• It is generally inappropriate for trustees to bring proceedings to avoid a transaction based upon their own failings and they should not regard them as uncontroversial proceedings in which they can expect to recover their costs out of the trust fund. Proceedings should more appropriately be brought by the beneficiaries.
  • If trustees acting within their discretionary powers obtain and follow apparently competent professional advice they are not breaching their fiduciary duties and the transaction is not voidable.

As the trustees in both the Futter and Pitt cases had taken and followed professional advice there was no basis to assert that they had breached their respective duties which was why the Hastings Bass principle did not assist. However, the Supreme Court made the following findings in relation to mistake when considering the trust settlement in Pitt:

  • Mere ignorance, even if causative, is insufficient to establish a "mistake". However, it may be possible to draw an inference of "conscious belief" or "tacit assumption" which can establish an actionable mistake in the context of voluntary dispositions. The distinction will not always be easy to draw.
  • The mistake needs to be sufficiently serious. This test will normally be satisfied when there is a mistake either as to the legal character or the nature of a transaction, or as to some matter of fact or law which is basic to the transaction. This may be a mistake relating to the effect or the wider consequences of a transaction.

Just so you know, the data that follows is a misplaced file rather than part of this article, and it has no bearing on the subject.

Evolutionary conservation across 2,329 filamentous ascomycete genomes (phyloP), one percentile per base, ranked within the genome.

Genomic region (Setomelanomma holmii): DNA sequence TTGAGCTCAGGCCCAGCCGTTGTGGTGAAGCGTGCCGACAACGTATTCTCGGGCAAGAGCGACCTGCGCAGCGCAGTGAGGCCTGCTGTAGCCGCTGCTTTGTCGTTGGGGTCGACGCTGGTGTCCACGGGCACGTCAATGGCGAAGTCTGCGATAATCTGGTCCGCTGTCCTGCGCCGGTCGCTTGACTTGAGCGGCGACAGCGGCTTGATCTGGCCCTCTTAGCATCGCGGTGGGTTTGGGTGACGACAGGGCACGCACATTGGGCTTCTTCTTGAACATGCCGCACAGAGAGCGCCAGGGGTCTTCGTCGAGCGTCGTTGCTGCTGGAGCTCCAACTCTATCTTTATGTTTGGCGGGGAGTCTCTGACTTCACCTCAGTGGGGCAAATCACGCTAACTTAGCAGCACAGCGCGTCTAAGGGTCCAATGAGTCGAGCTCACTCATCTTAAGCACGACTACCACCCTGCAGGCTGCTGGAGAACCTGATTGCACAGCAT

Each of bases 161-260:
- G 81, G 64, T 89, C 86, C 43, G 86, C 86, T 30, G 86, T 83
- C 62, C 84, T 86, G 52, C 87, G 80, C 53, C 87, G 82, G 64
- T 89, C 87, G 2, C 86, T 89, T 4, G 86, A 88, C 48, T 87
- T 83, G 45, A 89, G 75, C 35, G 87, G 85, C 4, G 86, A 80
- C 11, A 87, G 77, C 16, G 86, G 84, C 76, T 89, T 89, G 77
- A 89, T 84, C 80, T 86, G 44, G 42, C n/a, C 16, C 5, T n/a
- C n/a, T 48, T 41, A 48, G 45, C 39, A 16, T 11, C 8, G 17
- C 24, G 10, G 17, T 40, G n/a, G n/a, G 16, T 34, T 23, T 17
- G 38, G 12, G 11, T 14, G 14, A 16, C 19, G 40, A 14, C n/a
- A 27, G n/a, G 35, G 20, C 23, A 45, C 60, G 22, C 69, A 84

• Ignorance as to a tax liability arising as a consequence of a disposition can be sufficiently grave so as to lead to a mistake being established. However, a court may be less willing to grant relief where the parties to the trust have attempted artificially (but ultimately unsuccessfully) to avoid tax.

In Pitt, the Supreme Court found that there was a bona fide mistake in that the trustees had apparently assumed that the trust would be protected from all sorts of taxes including inheritance tax, and there would have been nothing artificial or abusive in setting up the trust so as to obtain protection from inheritance tax.

Relevance and take away points

As Hong Kong and Singapore courts tend to follow the decisions of the UK Supreme Court it has to be expected that the same restrictions regarding application of the Hastings Bass principle will apply in Hong Kong and Singapore.

The key points to take away from the judgment are that:

  • Trustees may not be able to rely on the Hastings Bass principle where they have acted within their powers and have taken professional advice, even if that advice later turns out to be incorrect.
  • Where trustees have acted based upon incorrect professional advice they (and/or the beneficiaries) may be limited to bringing a negligence claim against their professional advisors.
  • Where the Hastings Bass route is not available trustees should consider avoiding the erroneous transaction by relying on (unilateral) mistake.
  • Trustees who rely on their own breach of fiduciary duty to avoid a transaction will not necessarily be able to recover their costs from the trust funds.

The Supreme Court's decision will have implications for private, commercial and charitable trusts. Pension trusts will of course also be affected.